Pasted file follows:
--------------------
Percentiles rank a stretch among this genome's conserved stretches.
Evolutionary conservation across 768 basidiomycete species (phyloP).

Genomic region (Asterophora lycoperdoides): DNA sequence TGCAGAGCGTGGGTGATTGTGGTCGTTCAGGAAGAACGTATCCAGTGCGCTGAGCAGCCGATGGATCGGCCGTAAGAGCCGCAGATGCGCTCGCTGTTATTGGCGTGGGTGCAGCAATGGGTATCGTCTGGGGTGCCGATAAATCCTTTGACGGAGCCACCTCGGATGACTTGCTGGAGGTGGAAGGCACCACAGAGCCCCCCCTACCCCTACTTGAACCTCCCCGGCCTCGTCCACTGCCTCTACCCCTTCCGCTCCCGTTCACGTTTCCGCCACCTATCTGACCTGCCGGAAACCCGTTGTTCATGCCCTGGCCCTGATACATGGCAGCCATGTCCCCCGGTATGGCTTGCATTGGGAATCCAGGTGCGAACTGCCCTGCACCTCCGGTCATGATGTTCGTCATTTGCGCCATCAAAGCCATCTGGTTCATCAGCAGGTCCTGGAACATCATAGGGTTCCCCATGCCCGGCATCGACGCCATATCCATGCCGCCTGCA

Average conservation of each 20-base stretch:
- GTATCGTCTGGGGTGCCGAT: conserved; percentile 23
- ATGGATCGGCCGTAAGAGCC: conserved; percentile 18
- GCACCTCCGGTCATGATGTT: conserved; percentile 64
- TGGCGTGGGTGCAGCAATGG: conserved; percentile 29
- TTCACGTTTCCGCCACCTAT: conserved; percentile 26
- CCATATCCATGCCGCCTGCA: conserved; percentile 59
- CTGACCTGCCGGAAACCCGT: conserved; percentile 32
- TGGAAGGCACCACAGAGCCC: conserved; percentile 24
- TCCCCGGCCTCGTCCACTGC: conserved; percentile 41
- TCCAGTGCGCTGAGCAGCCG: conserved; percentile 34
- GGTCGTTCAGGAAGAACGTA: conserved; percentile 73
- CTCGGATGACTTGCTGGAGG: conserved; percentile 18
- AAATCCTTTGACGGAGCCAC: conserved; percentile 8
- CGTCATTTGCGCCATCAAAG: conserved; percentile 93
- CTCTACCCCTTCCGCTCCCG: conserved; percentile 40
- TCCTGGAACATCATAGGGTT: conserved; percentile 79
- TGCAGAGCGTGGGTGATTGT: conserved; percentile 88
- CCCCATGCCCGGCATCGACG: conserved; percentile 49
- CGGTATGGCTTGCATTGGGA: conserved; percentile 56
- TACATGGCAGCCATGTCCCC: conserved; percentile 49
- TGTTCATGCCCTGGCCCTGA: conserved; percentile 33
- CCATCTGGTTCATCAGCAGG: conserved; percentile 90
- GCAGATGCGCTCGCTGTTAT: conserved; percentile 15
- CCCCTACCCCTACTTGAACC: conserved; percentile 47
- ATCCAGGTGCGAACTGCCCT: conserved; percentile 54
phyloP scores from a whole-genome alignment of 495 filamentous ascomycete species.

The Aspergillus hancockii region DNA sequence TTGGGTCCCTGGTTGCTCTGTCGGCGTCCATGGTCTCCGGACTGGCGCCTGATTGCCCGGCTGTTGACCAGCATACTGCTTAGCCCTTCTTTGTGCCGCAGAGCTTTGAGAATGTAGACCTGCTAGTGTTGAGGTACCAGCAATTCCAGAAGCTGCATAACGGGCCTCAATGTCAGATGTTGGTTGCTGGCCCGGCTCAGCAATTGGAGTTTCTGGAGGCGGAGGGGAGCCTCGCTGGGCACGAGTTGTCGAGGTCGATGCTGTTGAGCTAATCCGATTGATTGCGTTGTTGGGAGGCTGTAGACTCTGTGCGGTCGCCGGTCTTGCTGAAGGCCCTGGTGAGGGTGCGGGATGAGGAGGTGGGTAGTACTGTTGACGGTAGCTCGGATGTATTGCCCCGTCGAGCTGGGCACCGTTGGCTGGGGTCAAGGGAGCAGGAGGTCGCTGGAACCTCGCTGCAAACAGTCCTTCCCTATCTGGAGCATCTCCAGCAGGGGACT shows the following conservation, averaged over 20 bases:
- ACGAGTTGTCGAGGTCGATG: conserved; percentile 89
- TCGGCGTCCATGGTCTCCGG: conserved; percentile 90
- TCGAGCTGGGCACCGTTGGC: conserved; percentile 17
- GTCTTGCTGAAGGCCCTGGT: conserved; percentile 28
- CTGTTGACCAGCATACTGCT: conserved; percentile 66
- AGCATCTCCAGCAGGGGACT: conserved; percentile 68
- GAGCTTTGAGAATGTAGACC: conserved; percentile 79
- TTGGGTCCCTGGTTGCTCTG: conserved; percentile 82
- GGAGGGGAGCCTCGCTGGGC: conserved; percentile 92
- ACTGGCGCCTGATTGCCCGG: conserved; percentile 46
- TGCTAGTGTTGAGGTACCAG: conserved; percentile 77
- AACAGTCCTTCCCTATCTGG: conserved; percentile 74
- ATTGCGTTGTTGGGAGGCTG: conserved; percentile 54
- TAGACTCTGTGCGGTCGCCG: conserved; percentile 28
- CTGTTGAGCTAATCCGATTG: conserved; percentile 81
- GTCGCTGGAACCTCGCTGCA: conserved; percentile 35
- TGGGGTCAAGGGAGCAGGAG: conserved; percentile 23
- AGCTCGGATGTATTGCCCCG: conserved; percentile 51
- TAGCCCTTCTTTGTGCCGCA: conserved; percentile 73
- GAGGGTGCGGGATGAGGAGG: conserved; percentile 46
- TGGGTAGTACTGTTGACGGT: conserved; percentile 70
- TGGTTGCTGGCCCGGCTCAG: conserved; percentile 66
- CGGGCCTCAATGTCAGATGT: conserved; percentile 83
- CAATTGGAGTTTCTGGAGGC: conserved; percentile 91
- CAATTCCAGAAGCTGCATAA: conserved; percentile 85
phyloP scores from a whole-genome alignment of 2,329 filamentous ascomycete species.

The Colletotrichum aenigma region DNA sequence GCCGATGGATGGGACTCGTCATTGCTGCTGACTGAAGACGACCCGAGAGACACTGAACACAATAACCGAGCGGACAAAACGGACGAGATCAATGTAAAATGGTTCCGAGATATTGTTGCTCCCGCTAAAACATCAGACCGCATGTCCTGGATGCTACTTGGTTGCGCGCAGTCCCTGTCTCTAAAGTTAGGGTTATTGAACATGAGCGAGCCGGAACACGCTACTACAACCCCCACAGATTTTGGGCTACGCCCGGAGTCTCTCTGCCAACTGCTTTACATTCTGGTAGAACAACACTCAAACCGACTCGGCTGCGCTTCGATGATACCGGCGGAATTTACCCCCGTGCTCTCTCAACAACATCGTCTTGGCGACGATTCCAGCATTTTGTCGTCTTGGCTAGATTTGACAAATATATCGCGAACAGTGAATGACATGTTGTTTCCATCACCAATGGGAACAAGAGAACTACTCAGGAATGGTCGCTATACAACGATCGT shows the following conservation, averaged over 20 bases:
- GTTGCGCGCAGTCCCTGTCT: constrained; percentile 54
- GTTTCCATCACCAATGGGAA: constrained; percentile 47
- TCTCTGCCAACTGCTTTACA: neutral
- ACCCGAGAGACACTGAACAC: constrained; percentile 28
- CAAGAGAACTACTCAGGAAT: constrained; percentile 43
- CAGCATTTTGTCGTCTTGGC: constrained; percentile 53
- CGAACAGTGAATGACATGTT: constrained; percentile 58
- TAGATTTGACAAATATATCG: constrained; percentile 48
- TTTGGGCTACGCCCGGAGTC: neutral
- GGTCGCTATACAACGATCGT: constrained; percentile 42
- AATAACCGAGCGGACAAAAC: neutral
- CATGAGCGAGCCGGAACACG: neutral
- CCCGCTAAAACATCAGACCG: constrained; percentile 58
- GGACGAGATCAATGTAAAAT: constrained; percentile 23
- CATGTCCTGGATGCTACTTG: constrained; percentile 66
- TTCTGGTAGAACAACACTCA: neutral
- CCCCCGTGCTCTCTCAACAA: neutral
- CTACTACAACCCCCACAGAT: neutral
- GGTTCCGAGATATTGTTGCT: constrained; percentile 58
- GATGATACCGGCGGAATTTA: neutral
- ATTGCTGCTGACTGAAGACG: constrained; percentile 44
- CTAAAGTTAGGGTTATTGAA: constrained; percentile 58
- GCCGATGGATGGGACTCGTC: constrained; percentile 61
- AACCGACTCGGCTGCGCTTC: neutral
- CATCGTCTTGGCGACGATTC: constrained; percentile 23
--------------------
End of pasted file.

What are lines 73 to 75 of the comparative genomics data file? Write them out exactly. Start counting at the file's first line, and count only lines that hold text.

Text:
- CATGTCCTGGATGCTACTTG: constrained; percentile 66
- TTCTGGTAGAACAACACTCA: neutral
- CCCCCGTGCTCTCTCAACAA: neutral